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PostPosted: Thu May 12, 2005 8:54 pm 
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Gallant Game
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Location: Mount Tamborine - Gold Coast hinterland (SE Qld)
A quick question for those who know a bit about chicken genetics and colour dominance.

If I mate a white barnevelder cock to a double laced hen what colours should I get in the chickens - white, double laced, white carrying the double laced gene, or double laced carrying the white gene?? Or would I end up with blue or blue laced chickens??

I am not sure whether the double laced gene is dominant to the white gene.

Thanks


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PostPosted: Fri May 13, 2005 9:36 am 
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Gallant Game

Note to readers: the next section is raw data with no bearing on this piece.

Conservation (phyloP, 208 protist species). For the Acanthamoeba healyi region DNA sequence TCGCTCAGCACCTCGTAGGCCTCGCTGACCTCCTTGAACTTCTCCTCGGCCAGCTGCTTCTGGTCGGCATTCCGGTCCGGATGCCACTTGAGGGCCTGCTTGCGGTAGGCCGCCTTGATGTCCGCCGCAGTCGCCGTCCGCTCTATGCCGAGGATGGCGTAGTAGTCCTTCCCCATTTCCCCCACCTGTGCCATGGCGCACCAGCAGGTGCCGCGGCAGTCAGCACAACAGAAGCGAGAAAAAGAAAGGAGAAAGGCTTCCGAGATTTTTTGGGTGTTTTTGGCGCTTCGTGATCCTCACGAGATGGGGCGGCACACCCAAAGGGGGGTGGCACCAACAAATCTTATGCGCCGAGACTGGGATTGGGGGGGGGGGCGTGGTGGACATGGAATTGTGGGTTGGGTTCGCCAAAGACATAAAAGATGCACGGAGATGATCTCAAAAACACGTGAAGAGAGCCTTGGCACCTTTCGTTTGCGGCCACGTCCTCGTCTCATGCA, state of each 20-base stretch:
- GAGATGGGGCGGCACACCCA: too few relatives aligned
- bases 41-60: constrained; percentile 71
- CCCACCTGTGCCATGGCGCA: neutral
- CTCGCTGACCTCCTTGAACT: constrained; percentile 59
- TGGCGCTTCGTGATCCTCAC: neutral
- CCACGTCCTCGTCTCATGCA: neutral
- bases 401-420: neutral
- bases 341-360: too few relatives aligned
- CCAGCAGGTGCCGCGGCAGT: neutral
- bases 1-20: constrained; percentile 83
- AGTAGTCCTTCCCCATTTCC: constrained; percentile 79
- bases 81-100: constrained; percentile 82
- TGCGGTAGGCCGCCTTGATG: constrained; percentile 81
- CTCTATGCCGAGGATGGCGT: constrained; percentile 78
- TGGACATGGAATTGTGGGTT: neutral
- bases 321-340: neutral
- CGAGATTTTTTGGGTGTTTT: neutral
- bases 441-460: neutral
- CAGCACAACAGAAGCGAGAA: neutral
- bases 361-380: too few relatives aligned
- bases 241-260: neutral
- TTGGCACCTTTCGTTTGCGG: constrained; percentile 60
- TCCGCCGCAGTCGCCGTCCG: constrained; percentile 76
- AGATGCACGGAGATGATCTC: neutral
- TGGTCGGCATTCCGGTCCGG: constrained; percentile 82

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Location: Mount Tamborine - Gold Coast hinterland (SE Qld)
Have been doing a bit of research on barnies and found this site on chicken genetics. There is also an extensive forum for discussons on genetics, breeds and poultry management.

http://www.the-coop.org/wwwboard/discus ... opics.html

According to the postings ...

Double laced barnies come from eb eb (brown or partridge) Pg Pg (pattern gene - dominant gene ) and MI MI (melanotic - black intensifier - dominant gene) In concert with the Pg and other genes Melanotic is responsible for plummage patterns.

Are there any barnevelder breeders out there who can give some advice on breeding barnevelders, pitfalls and things to watch out for??

Thanks


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PostPosted: Sat May 14, 2005 8:57 pm